So it’s nice to see that Reyes and Wright haven’t been dominating the division. Couple of problems, though, and they’re are spearheaded by these: Reyes and Wright are going to get better and the rest of the division is going to get worse. Of the guys who outpaced them in ’07, two of them, Cabrera and Renteria, now play in Detroit where their impact on the NL East is likely to be minimal.

In 2008, Yunel Escobar will replace Renteria at short for the Braves. He has just about zero chance at producing the offense that Renteria did last year (I would also guess he doesn’t have much chance to produce the offense that he produced last year, either). Chipper also arguably comes off his best season in the last eight, so the chances are good his numbers will be down. I think Reyes/Wright hit better than the Braves’ second and third combo in ’08.

The Fish, meanwhile, will replace Miguel Cabrera with a motley cast of characters. It’s kinda ugly but at the moment it looks like a combination of Dallas McPherson, Jose Castillo and Jorge Cantu. Ramirez’s numbers last year were other worldly — chances are good they’ll be down in ’08 as well.

Going into the season you’d have to pick Wright/Reyes to be the best duo of hitters. I’d go Chipper/Escobar behind them, but it’s close with the Marlins. Feliz and Rollins for the Phils and Zimmerman and Guzman for the Nats seems destined to drag up the rear in ’08 as well.

The Phillies played two games yesterday and are 4-4 in spring training after splitting the pair.

In one of the games they beat the Blue Jays 6-1.

Myers got the start for the Phils and pitched very well, allowing three hits over four shutout innings. He didn’t walk a hitter. Shane Youman followed Myers and tossed three scoreless frames, holding Detroit to two singles. Madson pitched the eighth and the ninth and allowed a run on two hits.

Utley was 1-for-3 with a double and drove in two runs. Ruiz was also 1-for-3 with a double and two RBI, he’s hitting .455 (5-for-11). Helms had two hits, going 2-for-3 with a double. Val Pascucci hit a solo home run in his only at-bat. Rollins was 1-for-2 to raise his average to .133.

In the other game the Phils lost to the Tigers 6-2.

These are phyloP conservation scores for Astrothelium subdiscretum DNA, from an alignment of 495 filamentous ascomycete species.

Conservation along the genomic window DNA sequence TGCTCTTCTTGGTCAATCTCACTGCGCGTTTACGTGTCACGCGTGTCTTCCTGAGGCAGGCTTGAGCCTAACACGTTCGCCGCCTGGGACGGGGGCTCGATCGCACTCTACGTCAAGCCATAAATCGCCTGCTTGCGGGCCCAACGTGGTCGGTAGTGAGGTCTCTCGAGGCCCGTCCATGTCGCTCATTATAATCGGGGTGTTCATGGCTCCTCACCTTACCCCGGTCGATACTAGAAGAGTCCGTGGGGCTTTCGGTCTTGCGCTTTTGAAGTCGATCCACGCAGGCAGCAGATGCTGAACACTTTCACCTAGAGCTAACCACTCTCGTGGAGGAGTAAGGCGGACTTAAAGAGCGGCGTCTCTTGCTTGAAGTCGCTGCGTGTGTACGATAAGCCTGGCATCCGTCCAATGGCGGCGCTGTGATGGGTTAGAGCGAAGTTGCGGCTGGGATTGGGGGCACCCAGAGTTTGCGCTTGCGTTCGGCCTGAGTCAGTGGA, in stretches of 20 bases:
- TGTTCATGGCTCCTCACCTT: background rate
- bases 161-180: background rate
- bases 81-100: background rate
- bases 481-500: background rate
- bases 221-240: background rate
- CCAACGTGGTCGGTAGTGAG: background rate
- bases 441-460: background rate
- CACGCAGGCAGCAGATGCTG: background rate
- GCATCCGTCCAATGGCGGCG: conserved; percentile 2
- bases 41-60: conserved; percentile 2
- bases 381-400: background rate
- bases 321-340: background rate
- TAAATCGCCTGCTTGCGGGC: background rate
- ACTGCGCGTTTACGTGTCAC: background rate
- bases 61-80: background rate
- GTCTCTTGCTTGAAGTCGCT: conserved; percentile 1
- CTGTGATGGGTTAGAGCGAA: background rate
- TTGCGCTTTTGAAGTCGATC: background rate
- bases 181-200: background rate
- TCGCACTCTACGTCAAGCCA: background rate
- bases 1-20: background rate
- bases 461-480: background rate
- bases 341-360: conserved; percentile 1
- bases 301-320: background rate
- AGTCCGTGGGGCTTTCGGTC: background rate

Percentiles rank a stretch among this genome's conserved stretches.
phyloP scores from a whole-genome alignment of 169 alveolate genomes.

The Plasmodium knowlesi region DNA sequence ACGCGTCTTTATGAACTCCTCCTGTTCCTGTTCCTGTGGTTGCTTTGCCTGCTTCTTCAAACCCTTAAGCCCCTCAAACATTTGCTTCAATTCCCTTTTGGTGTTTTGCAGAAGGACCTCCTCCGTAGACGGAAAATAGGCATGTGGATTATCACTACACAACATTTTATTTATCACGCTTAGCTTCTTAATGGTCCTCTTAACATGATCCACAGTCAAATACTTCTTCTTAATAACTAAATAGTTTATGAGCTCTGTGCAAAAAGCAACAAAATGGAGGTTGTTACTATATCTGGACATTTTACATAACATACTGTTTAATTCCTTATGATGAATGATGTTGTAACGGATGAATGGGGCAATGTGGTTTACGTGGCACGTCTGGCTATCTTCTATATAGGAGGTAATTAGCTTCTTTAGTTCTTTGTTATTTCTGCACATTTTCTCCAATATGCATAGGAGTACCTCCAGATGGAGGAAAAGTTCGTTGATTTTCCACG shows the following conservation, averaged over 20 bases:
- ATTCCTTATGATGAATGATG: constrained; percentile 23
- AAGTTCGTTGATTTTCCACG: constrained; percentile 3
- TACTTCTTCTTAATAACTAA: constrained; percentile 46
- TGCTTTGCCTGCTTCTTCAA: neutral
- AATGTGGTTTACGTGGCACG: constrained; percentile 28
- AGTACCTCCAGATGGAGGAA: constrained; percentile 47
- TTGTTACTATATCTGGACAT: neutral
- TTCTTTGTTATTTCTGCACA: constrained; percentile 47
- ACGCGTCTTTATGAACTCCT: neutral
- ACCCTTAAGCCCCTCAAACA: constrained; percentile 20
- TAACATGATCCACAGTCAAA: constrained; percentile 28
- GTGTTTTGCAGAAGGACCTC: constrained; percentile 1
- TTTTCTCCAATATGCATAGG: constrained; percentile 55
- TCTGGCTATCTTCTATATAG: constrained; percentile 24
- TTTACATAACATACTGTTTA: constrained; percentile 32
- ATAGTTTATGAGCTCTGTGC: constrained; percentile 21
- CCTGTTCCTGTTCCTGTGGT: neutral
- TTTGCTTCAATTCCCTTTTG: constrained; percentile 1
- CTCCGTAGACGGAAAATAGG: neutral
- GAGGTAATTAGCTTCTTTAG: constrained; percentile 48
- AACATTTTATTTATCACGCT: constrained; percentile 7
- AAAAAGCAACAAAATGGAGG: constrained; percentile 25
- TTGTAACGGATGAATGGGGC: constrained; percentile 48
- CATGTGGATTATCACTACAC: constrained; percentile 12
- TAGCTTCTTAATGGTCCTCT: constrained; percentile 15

JD Durbin got the start for the Phils and allowed three runs over four innings, all on solo home runs. Carlos Guillen got him twice and Magglio Ordonez hit the other one. Happ followed Durbin and allowed a run on two innings on two singles and a double. Condrey pitched the seventh and allowed another run on two singles and a double. Holdzkom pitched the eighth and allowed a run when walked the leadoff man, balked him to second and he came around to score on two sac flies.

Brandon Watson had two hits, including a double, for the Phils. Burrell went 0-for-3 to drop his average to .154. Snelling was 0-for-2 with a pair of walks, he’s hitting .167.

Phils play the Devil Rays today.

Kris Benson will pitch in a minor league game on Saturday.

Rowand doesn’t give an expletive where the Giants hit him.

This says that Lidge is still hopeful he can return by opening day. It also says that Rollins is not worried by his early slump.

The Mets’ Moises Alou will have hernia surgery today and will miss four to six weeks.

No duck left behind

For the Phillies’ hitters that got at least 200 plate appearances in 2007, here’s a look at how many of their plate appearances came with at least one runner on base, their OPS in plate appearances with at least one runner on base, their total plate appearances and OPS for the season, and the percentage of their plate appearances that came with at least one runner on base:

Runners on  Total




Howard 367 1.123 648 .976 57
Rowand 326 .821 684 .889 48
Rollins 292 .914 778 .875 38
Utley 290 .945 613 .976 47
Burrell 287 .947 598 .902 48
Ruiz 212 .810 429 .736 49
Victorino 209 .775 510 .770 41
Dobbs 185 .707 358 .781 52
Helms 167 .725 308 .665 54
Nunez 148 .559 287 .600 52
Werth 136 1.027 304 .863 45

Four of the 11, Dobbs, Utley, Nunez and Rowand, posted a lower OPS with runners on than with the bases empty. Of the group, Werth was the hitter whose OPS improved the most with men aboard with Howard not far behind.

It’s great to see Howard as the guy getting the highest percentage of his plate appearances with men on base. All those base runners for Nunez is not.

One of the things that was striking about the numbers to me was how often the guys at the bottom of the order, specifically Dobbs, Helms and Nunez, came up with men aboard. This makes sense when you think about Utley, Howard and Burrell hitting 3-4-5 for the Phils. All three have a reasonable chance to on-base .400 in ’08 and that means a lot of ducks for the guys that follow and especially the six-hitter, who looks like it should be Jenkins or Werth much of the time in ’08.

The other thing that sticks out is the lack of a real two-hitter in the Phils lineup, meaning that when Utley hits third he does so with nobody aboard more than you would like him to.

Leadoff hitter Rollins, who was one of the five best hitters on the team, hit with nobody on base significantly more than even the worst hitters on the team. I think you can make a good case that Rollins should be hitting leadoff, but not using the numbers presented here. They seems to suggest just the opposite.

Finally, I always find it interesting that Howard and Utley posted the same .976 OPS in 2007.

David Wright says the Phils are the team to beat in the NL East this season.